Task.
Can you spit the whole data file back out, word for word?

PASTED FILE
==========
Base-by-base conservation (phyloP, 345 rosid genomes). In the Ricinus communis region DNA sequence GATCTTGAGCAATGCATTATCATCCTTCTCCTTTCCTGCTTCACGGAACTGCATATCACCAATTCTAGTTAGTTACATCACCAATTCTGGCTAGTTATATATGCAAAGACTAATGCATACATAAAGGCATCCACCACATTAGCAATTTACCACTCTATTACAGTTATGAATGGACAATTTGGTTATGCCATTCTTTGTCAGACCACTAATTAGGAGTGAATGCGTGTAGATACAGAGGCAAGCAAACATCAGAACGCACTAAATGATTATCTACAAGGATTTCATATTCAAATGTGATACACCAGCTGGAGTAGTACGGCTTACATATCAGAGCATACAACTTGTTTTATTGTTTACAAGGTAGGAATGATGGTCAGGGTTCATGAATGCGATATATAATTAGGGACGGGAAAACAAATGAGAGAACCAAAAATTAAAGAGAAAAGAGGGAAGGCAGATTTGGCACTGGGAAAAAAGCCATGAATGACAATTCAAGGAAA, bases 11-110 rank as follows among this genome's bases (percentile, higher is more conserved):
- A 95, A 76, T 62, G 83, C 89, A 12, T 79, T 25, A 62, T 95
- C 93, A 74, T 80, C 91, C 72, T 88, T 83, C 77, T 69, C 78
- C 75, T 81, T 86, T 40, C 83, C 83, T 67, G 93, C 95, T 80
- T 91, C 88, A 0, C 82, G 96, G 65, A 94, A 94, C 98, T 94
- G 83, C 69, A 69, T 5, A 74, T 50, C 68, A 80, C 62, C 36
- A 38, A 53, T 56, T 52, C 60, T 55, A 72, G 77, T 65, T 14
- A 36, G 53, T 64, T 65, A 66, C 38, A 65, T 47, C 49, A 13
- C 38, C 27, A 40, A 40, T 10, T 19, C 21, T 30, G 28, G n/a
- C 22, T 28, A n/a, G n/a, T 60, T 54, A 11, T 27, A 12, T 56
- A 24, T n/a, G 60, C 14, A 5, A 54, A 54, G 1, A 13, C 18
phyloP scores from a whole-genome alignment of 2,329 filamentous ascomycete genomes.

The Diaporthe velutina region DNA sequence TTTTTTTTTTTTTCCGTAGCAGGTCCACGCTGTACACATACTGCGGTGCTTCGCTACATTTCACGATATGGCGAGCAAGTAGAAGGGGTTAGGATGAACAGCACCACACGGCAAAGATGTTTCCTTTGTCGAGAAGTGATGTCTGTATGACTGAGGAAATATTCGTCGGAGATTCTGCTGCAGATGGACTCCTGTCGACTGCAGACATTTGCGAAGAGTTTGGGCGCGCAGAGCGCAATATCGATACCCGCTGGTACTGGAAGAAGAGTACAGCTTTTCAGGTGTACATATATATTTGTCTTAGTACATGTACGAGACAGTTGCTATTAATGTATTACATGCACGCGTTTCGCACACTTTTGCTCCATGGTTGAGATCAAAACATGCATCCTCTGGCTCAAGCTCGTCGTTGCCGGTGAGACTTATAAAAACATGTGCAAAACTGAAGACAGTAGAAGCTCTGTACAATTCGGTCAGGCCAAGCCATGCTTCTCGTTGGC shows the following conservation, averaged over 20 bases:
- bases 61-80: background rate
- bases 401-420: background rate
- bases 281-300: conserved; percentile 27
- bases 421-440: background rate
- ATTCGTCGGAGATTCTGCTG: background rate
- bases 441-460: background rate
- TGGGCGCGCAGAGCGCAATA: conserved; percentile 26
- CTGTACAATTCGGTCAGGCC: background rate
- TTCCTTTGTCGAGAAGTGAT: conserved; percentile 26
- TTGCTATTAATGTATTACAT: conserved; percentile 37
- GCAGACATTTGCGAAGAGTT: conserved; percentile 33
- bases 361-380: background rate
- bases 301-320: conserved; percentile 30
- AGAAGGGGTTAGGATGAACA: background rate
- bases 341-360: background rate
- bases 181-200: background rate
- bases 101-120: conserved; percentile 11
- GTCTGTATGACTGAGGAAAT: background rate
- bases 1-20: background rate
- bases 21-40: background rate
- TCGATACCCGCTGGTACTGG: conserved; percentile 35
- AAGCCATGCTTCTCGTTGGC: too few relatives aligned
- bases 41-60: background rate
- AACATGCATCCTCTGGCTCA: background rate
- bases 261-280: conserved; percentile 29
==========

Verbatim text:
Base-by-base conservation (phyloP, 345 rosid genomes). In the Ricinus communis region DNA sequence GATCTTGAGCAATGCATTATCATCCTTCTCCTTTCCTGCTTCACGGAACTGCATATCACCAATTCTAGTTAGTTACATCACCAATTCTGGCTAGTTATATATGCAAAGACTAATGCATACATAAAGGCATCCACCACATTAGCAATTTACCACTCTATTACAGTTATGAATGGACAATTTGGTTATGCCATTCTTTGTCAGACCACTAATTAGGAGTGAATGCGTGTAGATACAGAGGCAAGCAAACATCAGAACGCACTAAATGATTATCTACAAGGATTTCATATTCAAATGTGATACACCAGCTGGAGTAGTACGGCTTACATATCAGAGCATACAACTTGTTTTATTGTTTACAAGGTAGGAATGATGGTCAGGGTTCATGAATGCGATATATAATTAGGGACGGGAAAACAAATGAGAGAACCAAAAATTAAAGAGAAAAGAGGGAAGGCAGATTTGGCACTGGGAAAAAAGCCATGAATGACAATTCAAGGAAA, bases 11-110 rank as follows among this genome's bases (percentile, higher is more conserved):
- A 95, A 76, T 62, G 83, C 89, A 12, T 79, T 25, A 62, T 95
- C 93, A 74, T 80, C 91, C 72, T 88, T 83, C 77, T 69, C 78
- C 75, T 81, T 86, T 40, C 83, C 83, T 67, G 93, C 95, T 80
- T 91, C 88, A 0, C 82, G 96, G 65, A 94, A 94, C 98, T 94
- G 83, C 69, A 69, T 5, A 74, T 50, C 68, A 80, C 62, C 36
- A 38, A 53, T 56, T 52, C 60, T 55, A 72, G 77, T 65, T 14
- A 36, G 53, T 64, T 65, A 66, C 38, A 65, T 47, C 49, A 13
- C 38, C 27, A 40, A 40, T 10, T 19, C 21, T 30, G 28, G n/a
- C 22, T 28, A n/a, G n/a, T 60, T 54, A 11, T 27, A 12, T 56
- A 24, T n/a, G 60, C 14, A 5, A 54, A 54, G 1, A 13, C 18
phyloP scores from a whole-genome alignment of 2,329 filamentous ascomycete genomes.

The Diaporthe velutina region DNA sequence TTTTTTTTTTTTTCCGTAGCAGGTCCACGCTGTACACATACTGCGGTGCTTCGCTACATTTCACGATATGGCGAGCAAGTAGAAGGGGTTAGGATGAACAGCACCACACGGCAAAGATGTTTCCTTTGTCGAGAAGTGATGTCTGTATGACTGAGGAAATATTCGTCGGAGATTCTGCTGCAGATGGACTCCTGTCGACTGCAGACATTTGCGAAGAGTTTGGGCGCGCAGAGCGCAATATCGATACCCGCTGGTACTGGAAGAAGAGTACAGCTTTTCAGGTGTACATATATATTTGTCTTAGTACATGTACGAGACAGTTGCTATTAATGTATTACATGCACGCGTTTCGCACACTTTTGCTCCATGGTTGAGATCAAAACATGCATCCTCTGGCTCAAGCTCGTCGTTGCCGGTGAGACTTATAAAAACATGTGCAAAACTGAAGACAGTAGAAGCTCTGTACAATTCGGTCAGGCCAAGCCATGCTTCTCGTTGGC shows the following conservation, averaged over 20 bases:
- bases 61-80: background rate
- bases 401-420: background rate
- bases 281-300: conserved; percentile 27
- bases 421-440: background rate
- ATTCGTCGGAGATTCTGCTG: background rate
- bases 441-460: background rate
- TGGGCGCGCAGAGCGCAATA: conserved; percentile 26
- CTGTACAATTCGGTCAGGCC: background rate
- TTCCTTTGTCGAGAAGTGAT: conserved; percentile 26
- TTGCTATTAATGTATTACAT: conserved; percentile 37
- GCAGACATTTGCGAAGAGTT: conserved; percentile 33
- bases 361-380: background rate
- bases 301-320: conserved; percentile 30
- AGAAGGGGTTAGGATGAACA: background rate
- bases 341-360: background rate
- bases 181-200: background rate
- bases 101-120: conserved; percentile 11
- GTCTGTATGACTGAGGAAAT: background rate
- bases 1-20: background rate
- bases 21-40: background rate
- TCGATACCCGCTGGTACTGG: conserved; percentile 35
- AAGCCATGCTTCTCGTTGGC: too few relatives aligned
- bases 41-60: background rate
- AACATGCATCCTCTGGCTCA: background rate
- bases 261-280: conserved; percentile 29